- When we say "Upgrade!" you must do what we say, not do what we do
- We're still waiting for our order to be delivered
- It's not broke, and we dont need to fix it.
- We're less of a target for attackers. There's no kudos in hacking anything more than 5 years old.
- We've been evaluating Linux, and have not yet reached a decision.
- It's just the front end machines. Everything else has been running Windows 2003 for months. Honest!
- The cobblers children didnt have shoes, either.
- That site doesnt see a lot of traffic. It just redirects to www.euro.dell.com
- If you think that running NT4 doesnt do a lot for our product advocacy, then you haven't seen what our evil competitor runs
Posted by Mike Prettejohn in Dogfood
The increasing availability and falling costs of high bandwidth connections have posed a question to the continuing relevance of the Linux distribution industry. In 1995 only the very determined would have downloaded the Linux operating system over a 28.8K connection rather than pay for a CD, but equiped with a cable or DSL connection, the CD becomes much more optional.
Mandrake compounded this scenario by some commercially curious behaviour, making freely downloadable images of each new release available over the internet well before their CD editions were available. Mandrake's approach was popular but seemed to actively encourage people to download the new releases rather than buy CDs. More opportunistic companies have been able to sell CDs of new Mandrake releases for weeks before Mandrake's own boxed sets became available.
Sun launched its Identity Server this week, which is positioned as the first component of the Liberty Alliance single sign-on scheme for web site authentication. When the Liberty Alliance was first announced, it seemed that its position was hopeless, as Microsoft Passport and AOL SNS already had their systems implemented and deployed. However, Passport and SNS have not by any means become pervasive, with this months survey finding fewer than 100 unique sites using these systems and Liberty now seems to have a plausible chance to compete with the established systems.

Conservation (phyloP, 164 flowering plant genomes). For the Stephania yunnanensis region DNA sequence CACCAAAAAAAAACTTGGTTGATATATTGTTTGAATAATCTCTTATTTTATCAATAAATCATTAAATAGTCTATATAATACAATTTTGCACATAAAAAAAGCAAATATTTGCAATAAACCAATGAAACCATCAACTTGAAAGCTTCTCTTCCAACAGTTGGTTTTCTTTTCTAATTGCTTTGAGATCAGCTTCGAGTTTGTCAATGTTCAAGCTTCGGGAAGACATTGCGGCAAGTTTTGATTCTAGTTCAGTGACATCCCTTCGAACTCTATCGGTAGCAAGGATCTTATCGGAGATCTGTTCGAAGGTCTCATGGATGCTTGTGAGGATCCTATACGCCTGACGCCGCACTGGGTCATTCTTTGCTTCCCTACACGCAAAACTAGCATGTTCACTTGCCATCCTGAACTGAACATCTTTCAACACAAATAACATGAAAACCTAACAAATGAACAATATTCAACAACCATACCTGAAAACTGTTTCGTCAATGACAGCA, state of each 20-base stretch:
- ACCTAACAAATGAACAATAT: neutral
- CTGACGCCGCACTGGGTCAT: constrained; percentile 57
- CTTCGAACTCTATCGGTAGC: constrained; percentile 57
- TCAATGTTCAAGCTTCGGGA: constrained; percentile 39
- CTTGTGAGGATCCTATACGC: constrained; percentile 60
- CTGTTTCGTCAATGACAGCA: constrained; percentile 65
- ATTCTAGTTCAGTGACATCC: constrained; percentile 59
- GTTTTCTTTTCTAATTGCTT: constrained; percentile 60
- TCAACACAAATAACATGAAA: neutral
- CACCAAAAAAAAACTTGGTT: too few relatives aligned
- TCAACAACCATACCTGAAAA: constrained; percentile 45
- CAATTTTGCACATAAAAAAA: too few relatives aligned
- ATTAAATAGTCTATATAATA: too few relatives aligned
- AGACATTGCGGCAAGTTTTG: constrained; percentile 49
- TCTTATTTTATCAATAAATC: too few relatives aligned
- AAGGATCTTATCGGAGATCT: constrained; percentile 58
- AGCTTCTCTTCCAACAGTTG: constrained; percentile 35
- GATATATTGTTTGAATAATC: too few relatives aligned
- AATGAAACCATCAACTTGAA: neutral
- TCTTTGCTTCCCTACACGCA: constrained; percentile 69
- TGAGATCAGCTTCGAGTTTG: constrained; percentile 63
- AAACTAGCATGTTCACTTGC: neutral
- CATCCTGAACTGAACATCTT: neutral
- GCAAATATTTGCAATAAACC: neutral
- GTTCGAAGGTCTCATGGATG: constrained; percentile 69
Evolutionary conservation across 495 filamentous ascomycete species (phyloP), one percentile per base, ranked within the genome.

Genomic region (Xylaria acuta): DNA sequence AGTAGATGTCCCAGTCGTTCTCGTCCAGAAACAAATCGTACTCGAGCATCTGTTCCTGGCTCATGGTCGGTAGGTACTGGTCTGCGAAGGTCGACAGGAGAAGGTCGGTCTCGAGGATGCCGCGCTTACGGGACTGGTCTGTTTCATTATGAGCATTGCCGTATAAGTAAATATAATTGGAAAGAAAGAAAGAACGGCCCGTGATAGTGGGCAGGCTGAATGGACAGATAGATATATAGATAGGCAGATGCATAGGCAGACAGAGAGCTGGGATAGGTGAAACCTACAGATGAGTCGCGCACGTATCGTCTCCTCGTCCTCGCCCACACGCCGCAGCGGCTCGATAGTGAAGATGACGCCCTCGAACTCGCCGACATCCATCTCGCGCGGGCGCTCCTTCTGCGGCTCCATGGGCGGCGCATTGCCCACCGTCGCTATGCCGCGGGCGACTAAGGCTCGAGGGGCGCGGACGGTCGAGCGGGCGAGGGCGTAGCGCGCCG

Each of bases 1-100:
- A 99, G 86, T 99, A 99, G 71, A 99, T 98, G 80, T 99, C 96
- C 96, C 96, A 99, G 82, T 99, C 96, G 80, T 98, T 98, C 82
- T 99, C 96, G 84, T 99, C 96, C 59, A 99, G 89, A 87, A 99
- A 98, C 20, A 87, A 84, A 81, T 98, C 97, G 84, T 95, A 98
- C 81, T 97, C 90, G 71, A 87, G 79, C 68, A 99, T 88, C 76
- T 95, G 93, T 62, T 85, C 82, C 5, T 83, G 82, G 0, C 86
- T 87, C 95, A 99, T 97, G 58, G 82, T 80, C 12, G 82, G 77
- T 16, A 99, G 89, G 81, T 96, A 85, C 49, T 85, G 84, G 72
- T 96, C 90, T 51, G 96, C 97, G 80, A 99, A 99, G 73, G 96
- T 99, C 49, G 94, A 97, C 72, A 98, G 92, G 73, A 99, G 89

This month is the first time that a Windows 2000 site has appeared in the 50 top sites which have the longest period of time since last reboot. www.byteandswitch.com has been running continuously since November 2000. When we first started graphing web servers uptime in the summer of 2000, many people were skeptical that a Windows machine would ever make the top 50. Perceptions change, and although two years is exceptional, several Windows 2000 sites have run for more than a year without a reboot. In the hosting industry, Microsoft partners Interliant and Devine each have sites that have not been rebooted in over a year, while Microsoft has also run several of its own sites for over a year between reboots.
www.intel.com is one of a very small number of well known sites running both Windows 2000 and Windows 2003 in a load balanced pool, and has become a tempting target for people to use as a straw in the wind towards the relative performance of the two operating systems. One person mailed us saying he thought that the Intel site's response time had slowed since Intel started using Windows 2003, and asked for confirmation and explanation.
The performance of www.intel.com shows a saw tooth formation, with some responses consistently longer than others. Matching up the response times with the corresponding server signatures actually does confirm that the responses served by Microsoft-IIS/6.0 are consistently longer than those served by Microsoft-IIS/5.0.
Analysing the response time graph more carefully shows that the connection time and time to serve the first byte are consistent across the two sets of servers, but the time to serve the complete request is significantly higher on the Microsoft-IIS/6.0 servers.
London at Mid-day on 16 Jan 2003 by web server
It is important to appreciate that the difference need not be directly caused by the system software. Other plausible reasons could include;
- The hardware specification of the Microsoft-IIS/5.0 machines may be faster than those running Microsoft-IIS/6.0
- The configuration of the systems is likely to be different
- From looking at the tcp/ip characteristics, we think it is likely that the www.intel.com front page is served dynamically, and the migration of the application that generates the dynamic content may have introduced a performance penalty